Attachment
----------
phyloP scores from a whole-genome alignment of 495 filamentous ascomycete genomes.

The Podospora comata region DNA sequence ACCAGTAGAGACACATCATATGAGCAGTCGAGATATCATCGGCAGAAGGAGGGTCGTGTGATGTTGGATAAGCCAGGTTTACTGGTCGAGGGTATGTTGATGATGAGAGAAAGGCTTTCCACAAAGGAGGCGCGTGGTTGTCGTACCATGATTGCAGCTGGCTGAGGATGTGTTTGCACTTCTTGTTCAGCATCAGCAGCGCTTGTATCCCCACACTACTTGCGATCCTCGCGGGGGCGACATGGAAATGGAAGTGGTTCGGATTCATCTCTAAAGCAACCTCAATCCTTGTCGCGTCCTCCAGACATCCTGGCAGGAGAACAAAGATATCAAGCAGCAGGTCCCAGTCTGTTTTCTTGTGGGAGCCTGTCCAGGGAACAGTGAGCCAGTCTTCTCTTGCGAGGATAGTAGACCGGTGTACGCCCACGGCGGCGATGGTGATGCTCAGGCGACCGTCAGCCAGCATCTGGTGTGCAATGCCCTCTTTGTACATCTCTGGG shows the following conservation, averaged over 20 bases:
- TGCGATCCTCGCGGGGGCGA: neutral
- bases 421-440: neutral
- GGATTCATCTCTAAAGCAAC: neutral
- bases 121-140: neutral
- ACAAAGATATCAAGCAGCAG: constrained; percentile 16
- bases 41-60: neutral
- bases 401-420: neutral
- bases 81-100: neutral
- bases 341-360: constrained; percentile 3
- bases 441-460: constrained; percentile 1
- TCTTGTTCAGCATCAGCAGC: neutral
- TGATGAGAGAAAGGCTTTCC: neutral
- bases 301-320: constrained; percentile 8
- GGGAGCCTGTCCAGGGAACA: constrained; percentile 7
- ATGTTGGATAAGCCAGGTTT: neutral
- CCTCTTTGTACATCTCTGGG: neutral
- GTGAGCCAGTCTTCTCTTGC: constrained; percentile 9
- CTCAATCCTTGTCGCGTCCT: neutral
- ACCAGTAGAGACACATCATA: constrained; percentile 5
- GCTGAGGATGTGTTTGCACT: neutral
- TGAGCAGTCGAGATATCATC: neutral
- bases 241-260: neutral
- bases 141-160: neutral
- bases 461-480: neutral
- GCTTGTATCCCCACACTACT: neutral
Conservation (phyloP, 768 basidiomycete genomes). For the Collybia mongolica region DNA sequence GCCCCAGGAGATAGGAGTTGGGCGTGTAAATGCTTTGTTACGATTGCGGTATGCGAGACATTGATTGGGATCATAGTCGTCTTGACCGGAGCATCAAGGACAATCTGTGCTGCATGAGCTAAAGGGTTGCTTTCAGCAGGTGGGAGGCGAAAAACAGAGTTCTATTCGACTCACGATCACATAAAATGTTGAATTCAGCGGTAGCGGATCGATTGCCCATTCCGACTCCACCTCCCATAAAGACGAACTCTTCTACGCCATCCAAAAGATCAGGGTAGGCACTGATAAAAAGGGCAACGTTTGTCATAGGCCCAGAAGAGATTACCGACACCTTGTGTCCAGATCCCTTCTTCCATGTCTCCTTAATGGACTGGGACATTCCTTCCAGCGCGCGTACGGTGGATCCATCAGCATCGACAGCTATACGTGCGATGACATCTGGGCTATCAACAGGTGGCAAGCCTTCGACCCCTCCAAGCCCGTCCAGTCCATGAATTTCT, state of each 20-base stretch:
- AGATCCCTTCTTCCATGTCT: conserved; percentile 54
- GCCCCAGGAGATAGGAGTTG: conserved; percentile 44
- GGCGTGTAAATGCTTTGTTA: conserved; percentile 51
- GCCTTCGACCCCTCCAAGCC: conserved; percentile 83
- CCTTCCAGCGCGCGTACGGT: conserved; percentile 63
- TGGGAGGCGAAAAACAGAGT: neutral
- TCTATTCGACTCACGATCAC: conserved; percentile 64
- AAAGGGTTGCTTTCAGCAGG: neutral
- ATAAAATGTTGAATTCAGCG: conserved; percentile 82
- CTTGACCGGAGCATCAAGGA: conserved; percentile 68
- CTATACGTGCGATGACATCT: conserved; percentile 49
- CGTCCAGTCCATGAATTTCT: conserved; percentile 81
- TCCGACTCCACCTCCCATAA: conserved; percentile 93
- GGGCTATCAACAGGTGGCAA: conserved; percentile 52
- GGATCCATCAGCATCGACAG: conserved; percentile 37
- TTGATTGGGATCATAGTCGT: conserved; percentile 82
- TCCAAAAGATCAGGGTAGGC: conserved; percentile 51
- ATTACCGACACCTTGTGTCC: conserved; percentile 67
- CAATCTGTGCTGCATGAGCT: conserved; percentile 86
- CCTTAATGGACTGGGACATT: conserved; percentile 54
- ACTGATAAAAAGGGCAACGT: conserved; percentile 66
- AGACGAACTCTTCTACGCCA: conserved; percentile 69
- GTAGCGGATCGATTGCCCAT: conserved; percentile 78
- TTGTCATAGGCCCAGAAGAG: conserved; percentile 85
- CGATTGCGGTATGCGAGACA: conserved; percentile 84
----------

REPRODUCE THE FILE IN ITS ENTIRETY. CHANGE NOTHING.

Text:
phyloP scores from a whole-genome alignment of 495 filamentous ascomycete genomes.

The Podospora comata region DNA sequence ACCAGTAGAGACACATCATATGAGCAGTCGAGATATCATCGGCAGAAGGAGGGTCGTGTGATGTTGGATAAGCCAGGTTTACTGGTCGAGGGTATGTTGATGATGAGAGAAAGGCTTTCCACAAAGGAGGCGCGTGGTTGTCGTACCATGATTGCAGCTGGCTGAGGATGTGTTTGCACTTCTTGTTCAGCATCAGCAGCGCTTGTATCCCCACACTACTTGCGATCCTCGCGGGGGCGACATGGAAATGGAAGTGGTTCGGATTCATCTCTAAAGCAACCTCAATCCTTGTCGCGTCCTCCAGACATCCTGGCAGGAGAACAAAGATATCAAGCAGCAGGTCCCAGTCTGTTTTCTTGTGGGAGCCTGTCCAGGGAACAGTGAGCCAGTCTTCTCTTGCGAGGATAGTAGACCGGTGTACGCCCACGGCGGCGATGGTGATGCTCAGGCGACCGTCAGCCAGCATCTGGTGTGCAATGCCCTCTTTGTACATCTCTGGG shows the following conservation, averaged over 20 bases:
- TGCGATCCTCGCGGGGGCGA: neutral
- bases 421-440: neutral
- GGATTCATCTCTAAAGCAAC: neutral
- bases 121-140: neutral
- ACAAAGATATCAAGCAGCAG: constrained; percentile 16
- bases 41-60: neutral
- bases 401-420: neutral
- bases 81-100: neutral
- bases 341-360: constrained; percentile 3
- bases 441-460: constrained; percentile 1
- TCTTGTTCAGCATCAGCAGC: neutral
- TGATGAGAGAAAGGCTTTCC: neutral
- bases 301-320: constrained; percentile 8
- GGGAGCCTGTCCAGGGAACA: constrained; percentile 7
- ATGTTGGATAAGCCAGGTTT: neutral
- CCTCTTTGTACATCTCTGGG: neutral
- GTGAGCCAGTCTTCTCTTGC: constrained; percentile 9
- CTCAATCCTTGTCGCGTCCT: neutral
- ACCAGTAGAGACACATCATA: constrained; percentile 5
- GCTGAGGATGTGTTTGCACT: neutral
- TGAGCAGTCGAGATATCATC: neutral
- bases 241-260: neutral
- bases 141-160: neutral
- bases 461-480: neutral
- GCTTGTATCCCCACACTACT: neutral
Conservation (phyloP, 768 basidiomycete genomes). For the Collybia mongolica region DNA sequence GCCCCAGGAGATAGGAGTTGGGCGTGTAAATGCTTTGTTACGATTGCGGTATGCGAGACATTGATTGGGATCATAGTCGTCTTGACCGGAGCATCAAGGACAATCTGTGCTGCATGAGCTAAAGGGTTGCTTTCAGCAGGTGGGAGGCGAAAAACAGAGTTCTATTCGACTCACGATCACATAAAATGTTGAATTCAGCGGTAGCGGATCGATTGCCCATTCCGACTCCACCTCCCATAAAGACGAACTCTTCTACGCCATCCAAAAGATCAGGGTAGGCACTGATAAAAAGGGCAACGTTTGTCATAGGCCCAGAAGAGATTACCGACACCTTGTGTCCAGATCCCTTCTTCCATGTCTCCTTAATGGACTGGGACATTCCTTCCAGCGCGCGTACGGTGGATCCATCAGCATCGACAGCTATACGTGCGATGACATCTGGGCTATCAACAGGTGGCAAGCCTTCGACCCCTCCAAGCCCGTCCAGTCCATGAATTTCT, state of each 20-base stretch:
- AGATCCCTTCTTCCATGTCT: conserved; percentile 54
- GCCCCAGGAGATAGGAGTTG: conserved; percentile 44
- GGCGTGTAAATGCTTTGTTA: conserved; percentile 51
- GCCTTCGACCCCTCCAAGCC: conserved; percentile 83
- CCTTCCAGCGCGCGTACGGT: conserved; percentile 63
- TGGGAGGCGAAAAACAGAGT: neutral
- TCTATTCGACTCACGATCAC: conserved; percentile 64
- AAAGGGTTGCTTTCAGCAGG: neutral
- ATAAAATGTTGAATTCAGCG: conserved; percentile 82
- CTTGACCGGAGCATCAAGGA: conserved; percentile 68
- CTATACGTGCGATGACATCT: conserved; percentile 49
- CGTCCAGTCCATGAATTTCT: conserved; percentile 81
- TCCGACTCCACCTCCCATAA: conserved; percentile 93
- GGGCTATCAACAGGTGGCAA: conserved; percentile 52
- GGATCCATCAGCATCGACAG: conserved; percentile 37
- TTGATTGGGATCATAGTCGT: conserved; percentile 82
- TCCAAAAGATCAGGGTAGGC: conserved; percentile 51
- ATTACCGACACCTTGTGTCC: conserved; percentile 67
- CAATCTGTGCTGCATGAGCT: conserved; percentile 86
- CCTTAATGGACTGGGACATT: conserved; percentile 54
- ACTGATAAAAAGGGCAACGT: conserved; percentile 66
- AGACGAACTCTTCTACGCCA: conserved; percentile 69
- GTAGCGGATCGATTGCCCAT: conserved; percentile 78
- TTGTCATAGGCCCAGAAGAG: conserved; percentile 85
- CGATTGCGGTATGCGAGACA: conserved; percentile 84